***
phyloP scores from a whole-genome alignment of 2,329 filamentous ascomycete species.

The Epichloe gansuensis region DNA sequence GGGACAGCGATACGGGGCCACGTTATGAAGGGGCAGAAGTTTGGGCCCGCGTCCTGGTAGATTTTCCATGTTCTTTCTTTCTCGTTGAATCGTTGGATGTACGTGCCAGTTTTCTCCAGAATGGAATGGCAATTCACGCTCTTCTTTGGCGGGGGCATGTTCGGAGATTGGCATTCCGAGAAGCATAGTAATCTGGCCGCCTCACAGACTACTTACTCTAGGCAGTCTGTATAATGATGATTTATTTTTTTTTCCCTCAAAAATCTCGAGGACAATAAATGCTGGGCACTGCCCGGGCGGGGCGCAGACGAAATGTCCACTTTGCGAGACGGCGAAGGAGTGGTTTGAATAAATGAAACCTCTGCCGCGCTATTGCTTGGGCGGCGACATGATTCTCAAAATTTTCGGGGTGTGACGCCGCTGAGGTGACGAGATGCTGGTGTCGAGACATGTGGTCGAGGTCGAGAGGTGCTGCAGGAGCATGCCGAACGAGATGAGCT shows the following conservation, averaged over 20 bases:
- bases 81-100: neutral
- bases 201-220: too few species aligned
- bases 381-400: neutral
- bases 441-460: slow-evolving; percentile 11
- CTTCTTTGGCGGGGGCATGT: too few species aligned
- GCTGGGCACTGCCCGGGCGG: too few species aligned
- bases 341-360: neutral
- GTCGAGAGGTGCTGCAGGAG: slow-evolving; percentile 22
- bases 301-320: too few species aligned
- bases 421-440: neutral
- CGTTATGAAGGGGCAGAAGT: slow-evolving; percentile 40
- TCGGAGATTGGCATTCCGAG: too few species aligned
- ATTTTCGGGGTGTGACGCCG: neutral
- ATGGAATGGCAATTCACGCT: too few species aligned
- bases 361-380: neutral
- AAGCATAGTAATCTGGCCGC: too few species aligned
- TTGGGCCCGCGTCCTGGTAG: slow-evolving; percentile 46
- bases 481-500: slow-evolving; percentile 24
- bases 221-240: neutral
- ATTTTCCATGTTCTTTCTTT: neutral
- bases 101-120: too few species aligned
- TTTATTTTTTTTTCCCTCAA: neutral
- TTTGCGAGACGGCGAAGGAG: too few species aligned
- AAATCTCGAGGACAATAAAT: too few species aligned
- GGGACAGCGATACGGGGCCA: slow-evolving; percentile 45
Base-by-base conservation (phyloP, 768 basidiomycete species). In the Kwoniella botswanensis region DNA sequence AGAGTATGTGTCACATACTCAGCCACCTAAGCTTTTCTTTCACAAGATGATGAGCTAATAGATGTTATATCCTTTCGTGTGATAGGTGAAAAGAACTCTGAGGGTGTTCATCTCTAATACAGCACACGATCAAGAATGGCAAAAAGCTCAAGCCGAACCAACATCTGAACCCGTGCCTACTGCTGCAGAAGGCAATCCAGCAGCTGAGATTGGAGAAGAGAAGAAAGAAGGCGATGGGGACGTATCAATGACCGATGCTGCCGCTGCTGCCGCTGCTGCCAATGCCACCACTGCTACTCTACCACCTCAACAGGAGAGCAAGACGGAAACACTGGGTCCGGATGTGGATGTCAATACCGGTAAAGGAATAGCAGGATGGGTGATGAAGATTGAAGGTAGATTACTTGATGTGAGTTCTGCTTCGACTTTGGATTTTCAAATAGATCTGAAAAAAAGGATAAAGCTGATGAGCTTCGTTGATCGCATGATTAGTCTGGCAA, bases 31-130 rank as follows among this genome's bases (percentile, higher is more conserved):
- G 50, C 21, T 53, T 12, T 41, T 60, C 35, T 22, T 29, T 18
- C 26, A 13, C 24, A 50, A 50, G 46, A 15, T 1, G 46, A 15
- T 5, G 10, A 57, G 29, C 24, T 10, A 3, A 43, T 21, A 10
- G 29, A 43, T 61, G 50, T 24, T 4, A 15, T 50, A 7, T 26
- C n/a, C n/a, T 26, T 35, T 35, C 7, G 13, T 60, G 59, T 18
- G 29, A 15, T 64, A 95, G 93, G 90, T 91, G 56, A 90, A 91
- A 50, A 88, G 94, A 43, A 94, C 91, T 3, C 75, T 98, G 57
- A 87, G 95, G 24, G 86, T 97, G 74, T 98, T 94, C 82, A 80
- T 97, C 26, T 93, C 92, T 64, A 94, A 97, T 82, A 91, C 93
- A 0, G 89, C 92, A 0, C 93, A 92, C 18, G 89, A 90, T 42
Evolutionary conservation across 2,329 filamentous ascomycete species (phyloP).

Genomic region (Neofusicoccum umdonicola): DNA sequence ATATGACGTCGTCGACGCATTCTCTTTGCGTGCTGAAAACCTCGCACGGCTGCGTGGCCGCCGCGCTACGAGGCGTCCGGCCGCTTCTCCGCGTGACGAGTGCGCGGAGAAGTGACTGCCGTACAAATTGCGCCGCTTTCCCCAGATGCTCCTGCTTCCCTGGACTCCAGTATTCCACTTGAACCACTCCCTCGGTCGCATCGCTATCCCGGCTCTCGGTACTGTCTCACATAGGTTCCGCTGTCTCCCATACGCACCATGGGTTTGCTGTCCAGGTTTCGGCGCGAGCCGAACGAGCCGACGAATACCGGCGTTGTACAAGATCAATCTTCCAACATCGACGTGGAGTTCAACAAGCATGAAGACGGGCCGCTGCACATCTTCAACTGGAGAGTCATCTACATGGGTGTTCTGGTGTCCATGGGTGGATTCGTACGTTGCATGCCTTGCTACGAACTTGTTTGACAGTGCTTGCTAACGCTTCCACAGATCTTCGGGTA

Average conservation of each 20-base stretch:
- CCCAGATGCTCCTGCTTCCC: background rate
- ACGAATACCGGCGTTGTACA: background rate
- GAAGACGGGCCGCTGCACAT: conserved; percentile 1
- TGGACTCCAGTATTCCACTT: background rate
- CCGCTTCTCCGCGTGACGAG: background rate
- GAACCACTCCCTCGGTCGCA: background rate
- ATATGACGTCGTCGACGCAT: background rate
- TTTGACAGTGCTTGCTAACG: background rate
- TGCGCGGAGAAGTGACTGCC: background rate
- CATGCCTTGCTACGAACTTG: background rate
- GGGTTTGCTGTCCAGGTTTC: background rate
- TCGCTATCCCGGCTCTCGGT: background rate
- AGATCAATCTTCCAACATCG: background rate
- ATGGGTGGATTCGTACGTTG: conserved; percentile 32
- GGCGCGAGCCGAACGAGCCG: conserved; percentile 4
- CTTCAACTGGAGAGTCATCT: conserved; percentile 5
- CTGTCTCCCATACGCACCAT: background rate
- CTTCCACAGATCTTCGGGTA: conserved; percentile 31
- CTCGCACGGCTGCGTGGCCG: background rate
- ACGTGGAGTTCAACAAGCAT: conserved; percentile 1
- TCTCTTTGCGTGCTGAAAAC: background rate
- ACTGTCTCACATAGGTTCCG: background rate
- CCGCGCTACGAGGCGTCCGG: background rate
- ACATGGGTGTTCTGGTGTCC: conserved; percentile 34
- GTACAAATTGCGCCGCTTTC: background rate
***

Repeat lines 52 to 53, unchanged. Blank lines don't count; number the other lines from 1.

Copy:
- GGGTTTGCTGTCCAGGTTTC: background rate
- TCGCTATCCCGGCTCTCGGT: background rate